Allergies

Does Your Infant Have Milk Protein Allergy?

Milk Protein AllergyAllergies are a big menace in the United States. More than half the population in the United States has one or more food allergies. About 1 out of 25 Americans have food allergies. More than 12 million Americans have food allergies. About 3 million children in the United States have food related allergies. About 2.5 % of children below the age of 3 have milk allergy in the United States. Milk protein allergy is one of the most prevalent allergies among infants. But the good news is that most of the children out grow the allergy by the age of 16.

What is Milk Protein Allergy?

It is essentially a food allergy in which the immune system is hypersensitive and reacts adversely to the proteins in milk. The most common protein in milk which causes the reaction is alpha S1-casein. However, there are different variants of the same protein depending on the type of animal it is from. So the said protein in sheep milk could be similar to goat milk and can induce reactions. However, an individual with the same allergies may not have any reaction to breast milk.

The immune system reacts to the said proteins in milk. It responds by producing antibodies known as Immunoglobulin antibodies (IgE). These proteins react with the antibodies and causes the mast cells to release the inflammatory mediator, namely, histamine. Histamine is the chemical which causes the adverse physical reactions in the body.

Symptoms of Milk allergy in Infants

The symptoms are mostly gastrointestinal, respiratory and dermatological in nature.The symptoms could occur immediately on the ingestion of milk or they can have a delayed reaction and develop much later. The symptoms are as follows:

  • Red, itchy bumps on skin as in hives.
  • Skin rashes which can develop into lesions.
  • Nausea and Vomiting.
  • Abdominal pain.
  • Bloating.
  • Diarrhea or Constipation.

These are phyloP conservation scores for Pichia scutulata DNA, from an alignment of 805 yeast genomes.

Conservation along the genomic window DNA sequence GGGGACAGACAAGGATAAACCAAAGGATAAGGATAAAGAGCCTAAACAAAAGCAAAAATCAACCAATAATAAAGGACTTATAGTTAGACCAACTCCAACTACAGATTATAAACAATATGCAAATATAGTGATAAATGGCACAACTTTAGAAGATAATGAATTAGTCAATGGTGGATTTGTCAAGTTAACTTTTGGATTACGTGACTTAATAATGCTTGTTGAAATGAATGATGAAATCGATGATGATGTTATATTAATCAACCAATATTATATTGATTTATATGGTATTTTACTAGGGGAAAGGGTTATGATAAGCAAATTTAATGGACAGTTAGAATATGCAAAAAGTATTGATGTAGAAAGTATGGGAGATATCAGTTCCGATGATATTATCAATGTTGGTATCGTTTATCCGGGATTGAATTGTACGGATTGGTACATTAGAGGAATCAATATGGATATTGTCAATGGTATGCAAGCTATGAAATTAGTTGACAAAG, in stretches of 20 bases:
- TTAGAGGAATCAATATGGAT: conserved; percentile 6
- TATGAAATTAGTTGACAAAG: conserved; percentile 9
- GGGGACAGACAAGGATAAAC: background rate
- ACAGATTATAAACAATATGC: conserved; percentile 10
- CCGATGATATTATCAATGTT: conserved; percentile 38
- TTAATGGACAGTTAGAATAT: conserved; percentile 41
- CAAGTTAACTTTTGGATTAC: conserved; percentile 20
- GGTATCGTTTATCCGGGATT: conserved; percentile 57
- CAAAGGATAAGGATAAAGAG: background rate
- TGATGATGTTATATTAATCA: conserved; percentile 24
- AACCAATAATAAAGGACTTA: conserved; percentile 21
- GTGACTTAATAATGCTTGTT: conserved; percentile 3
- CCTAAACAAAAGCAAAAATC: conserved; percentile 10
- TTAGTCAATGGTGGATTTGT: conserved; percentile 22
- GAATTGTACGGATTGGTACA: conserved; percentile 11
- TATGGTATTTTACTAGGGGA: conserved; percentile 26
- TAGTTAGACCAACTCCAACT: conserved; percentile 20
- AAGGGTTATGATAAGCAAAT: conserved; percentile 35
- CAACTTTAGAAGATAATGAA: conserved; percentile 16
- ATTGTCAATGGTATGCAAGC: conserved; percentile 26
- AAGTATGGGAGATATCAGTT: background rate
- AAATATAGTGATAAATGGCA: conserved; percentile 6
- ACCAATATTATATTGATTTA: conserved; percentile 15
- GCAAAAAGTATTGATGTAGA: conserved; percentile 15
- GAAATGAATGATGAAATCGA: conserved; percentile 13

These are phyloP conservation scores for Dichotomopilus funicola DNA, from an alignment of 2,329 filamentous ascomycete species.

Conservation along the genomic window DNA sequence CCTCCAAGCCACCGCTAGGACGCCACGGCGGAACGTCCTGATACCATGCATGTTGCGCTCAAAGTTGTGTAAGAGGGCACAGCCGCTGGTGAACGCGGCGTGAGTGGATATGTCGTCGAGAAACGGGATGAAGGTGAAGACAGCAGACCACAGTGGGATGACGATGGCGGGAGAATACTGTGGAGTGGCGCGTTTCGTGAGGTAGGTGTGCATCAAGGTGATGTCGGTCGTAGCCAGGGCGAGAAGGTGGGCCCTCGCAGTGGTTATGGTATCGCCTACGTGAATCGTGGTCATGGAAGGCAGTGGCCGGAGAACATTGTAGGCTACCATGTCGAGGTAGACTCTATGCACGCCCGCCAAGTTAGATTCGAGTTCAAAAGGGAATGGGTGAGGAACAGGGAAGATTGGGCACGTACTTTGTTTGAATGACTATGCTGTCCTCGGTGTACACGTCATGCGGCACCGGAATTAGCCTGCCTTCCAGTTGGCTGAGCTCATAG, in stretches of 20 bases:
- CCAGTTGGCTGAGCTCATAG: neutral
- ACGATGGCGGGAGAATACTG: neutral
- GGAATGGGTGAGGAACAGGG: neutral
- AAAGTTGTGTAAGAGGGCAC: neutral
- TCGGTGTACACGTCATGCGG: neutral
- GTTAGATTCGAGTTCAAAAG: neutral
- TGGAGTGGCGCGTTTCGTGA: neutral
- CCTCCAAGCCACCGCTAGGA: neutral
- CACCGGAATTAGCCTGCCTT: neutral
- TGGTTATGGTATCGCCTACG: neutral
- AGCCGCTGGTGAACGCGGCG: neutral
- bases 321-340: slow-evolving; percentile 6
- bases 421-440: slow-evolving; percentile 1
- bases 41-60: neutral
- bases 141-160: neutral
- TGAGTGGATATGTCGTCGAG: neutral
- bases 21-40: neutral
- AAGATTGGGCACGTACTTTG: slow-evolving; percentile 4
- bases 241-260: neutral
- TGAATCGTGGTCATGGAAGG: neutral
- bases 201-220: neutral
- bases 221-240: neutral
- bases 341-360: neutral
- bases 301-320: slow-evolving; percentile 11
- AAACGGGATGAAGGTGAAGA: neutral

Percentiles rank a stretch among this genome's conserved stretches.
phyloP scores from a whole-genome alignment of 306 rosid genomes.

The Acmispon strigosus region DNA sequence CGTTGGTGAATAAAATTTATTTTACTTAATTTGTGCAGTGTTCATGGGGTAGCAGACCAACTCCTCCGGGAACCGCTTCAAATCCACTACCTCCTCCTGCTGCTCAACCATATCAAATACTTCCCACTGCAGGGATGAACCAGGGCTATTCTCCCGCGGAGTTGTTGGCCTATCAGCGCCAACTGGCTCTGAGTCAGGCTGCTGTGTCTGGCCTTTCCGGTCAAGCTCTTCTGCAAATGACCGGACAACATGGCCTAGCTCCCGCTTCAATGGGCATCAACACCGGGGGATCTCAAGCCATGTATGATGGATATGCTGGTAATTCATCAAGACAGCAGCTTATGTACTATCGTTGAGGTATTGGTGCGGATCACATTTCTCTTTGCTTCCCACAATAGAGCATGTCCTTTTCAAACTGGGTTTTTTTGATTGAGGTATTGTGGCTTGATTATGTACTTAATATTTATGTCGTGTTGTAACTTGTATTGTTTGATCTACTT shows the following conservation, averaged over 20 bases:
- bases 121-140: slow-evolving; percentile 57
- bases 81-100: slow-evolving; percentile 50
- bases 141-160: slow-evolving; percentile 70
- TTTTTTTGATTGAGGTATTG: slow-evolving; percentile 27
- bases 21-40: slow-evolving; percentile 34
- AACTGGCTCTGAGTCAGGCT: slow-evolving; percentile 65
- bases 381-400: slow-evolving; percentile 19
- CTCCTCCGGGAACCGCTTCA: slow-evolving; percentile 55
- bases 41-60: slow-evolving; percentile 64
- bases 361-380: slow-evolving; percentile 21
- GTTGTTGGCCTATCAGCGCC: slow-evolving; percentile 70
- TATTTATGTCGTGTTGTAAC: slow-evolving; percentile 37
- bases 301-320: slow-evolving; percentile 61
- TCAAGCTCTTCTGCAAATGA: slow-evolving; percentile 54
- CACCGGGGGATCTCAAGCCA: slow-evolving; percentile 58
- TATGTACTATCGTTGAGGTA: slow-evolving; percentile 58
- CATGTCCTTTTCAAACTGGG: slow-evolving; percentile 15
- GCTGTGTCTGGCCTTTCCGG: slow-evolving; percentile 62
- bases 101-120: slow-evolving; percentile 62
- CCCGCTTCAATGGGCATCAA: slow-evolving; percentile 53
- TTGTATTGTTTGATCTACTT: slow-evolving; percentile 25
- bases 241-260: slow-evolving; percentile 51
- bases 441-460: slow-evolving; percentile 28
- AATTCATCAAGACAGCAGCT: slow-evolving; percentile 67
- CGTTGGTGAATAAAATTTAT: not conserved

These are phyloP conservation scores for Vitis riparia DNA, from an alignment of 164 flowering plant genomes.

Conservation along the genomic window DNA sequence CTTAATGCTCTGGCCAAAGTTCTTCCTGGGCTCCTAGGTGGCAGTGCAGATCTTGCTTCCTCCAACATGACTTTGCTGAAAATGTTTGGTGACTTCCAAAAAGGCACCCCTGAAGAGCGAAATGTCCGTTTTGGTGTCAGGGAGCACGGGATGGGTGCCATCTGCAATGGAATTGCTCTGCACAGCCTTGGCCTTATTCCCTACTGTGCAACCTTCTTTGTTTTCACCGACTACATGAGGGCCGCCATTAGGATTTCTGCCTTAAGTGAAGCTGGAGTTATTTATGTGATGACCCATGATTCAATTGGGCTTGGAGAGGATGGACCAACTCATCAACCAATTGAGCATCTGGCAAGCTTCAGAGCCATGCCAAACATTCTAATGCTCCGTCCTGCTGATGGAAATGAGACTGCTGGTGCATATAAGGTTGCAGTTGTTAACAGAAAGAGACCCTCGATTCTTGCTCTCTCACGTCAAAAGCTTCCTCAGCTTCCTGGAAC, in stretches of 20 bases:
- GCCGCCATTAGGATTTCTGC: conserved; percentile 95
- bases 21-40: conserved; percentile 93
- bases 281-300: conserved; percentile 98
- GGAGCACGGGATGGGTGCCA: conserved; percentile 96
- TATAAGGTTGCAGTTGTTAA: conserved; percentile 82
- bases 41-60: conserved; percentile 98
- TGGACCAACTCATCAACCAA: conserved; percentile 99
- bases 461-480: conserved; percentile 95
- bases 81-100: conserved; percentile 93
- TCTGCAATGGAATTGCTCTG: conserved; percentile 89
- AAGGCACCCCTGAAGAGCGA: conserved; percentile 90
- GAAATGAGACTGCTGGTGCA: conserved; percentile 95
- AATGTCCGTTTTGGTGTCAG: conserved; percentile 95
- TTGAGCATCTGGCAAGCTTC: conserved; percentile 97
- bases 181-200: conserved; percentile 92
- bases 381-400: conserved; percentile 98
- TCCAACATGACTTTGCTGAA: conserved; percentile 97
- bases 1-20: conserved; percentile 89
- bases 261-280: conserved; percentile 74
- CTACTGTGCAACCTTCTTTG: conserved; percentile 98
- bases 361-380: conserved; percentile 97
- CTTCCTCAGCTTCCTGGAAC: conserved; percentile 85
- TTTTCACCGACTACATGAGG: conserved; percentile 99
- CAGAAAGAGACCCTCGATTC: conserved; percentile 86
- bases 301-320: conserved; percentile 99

• In extreme cases, anaphylaxis may occur. It is an emergency medical condition in which there is shortness of breath, wheezing, drop in blood pressure, confusion etc.

A word about Lactose Intolerance

The symptoms of lactose intolerance could be similar to milk allergy. However, it is a non-allergic sensitivity to milk. Sometimes certain individuals are born with a deficient enzyme, namely, lactase. Lactase is required to metabolize lactose which is the predominant sugar in milk. Unlike milk allergy, lactose intolerance is manifested generally with consumption of large quantities of milk.

A word about Milk Protein Intolerance (MPI)

MPI is different from Milk Protein Allergy. It is a non IgE mediated response of the body to milk proteins. The symptoms are similar to milk allergy with an additional symptom of mucus or blood in stools. It is delayed reaction to a protein and is not necessarily allergic in nature. As IgE is not produced, this condition is not detected by blood tests.

Milk Allergy and Breastfeeding

Infants allergic to milk proteins would develop allergy only to dairy products. Breast milk is safe for them. However, if the nursing mom consumes dairy products, the proteins could percolate into the breast milk and cause symptoms in the infant. It is better for the mother not to consume dairy products.

Prevention of Milk Allergy

  • It is important for breast feeding moms to stay away from dairy.
  • For bottle fed infants, it is necessary to move to a dairy free formula as in soy based formulas. There are other milk substitution products commercially available like rice milk, almond milk etc.
  • It is extremely important to read labels. This is so because milk or milk products are added to a lot of processed foods like bread, crackers, cookies, cake, soups, gravies etc. Hence, the chances of accidental exposure increase if labels are not read properly.
  • The intensity of the symptoms depend on the sensitivity of the individuals. If symptoms are moderate then antihistamines like Benadryl could be useful.
  • In case of anaphylaxis, an emergency dose of epinephrine needs to be administered.

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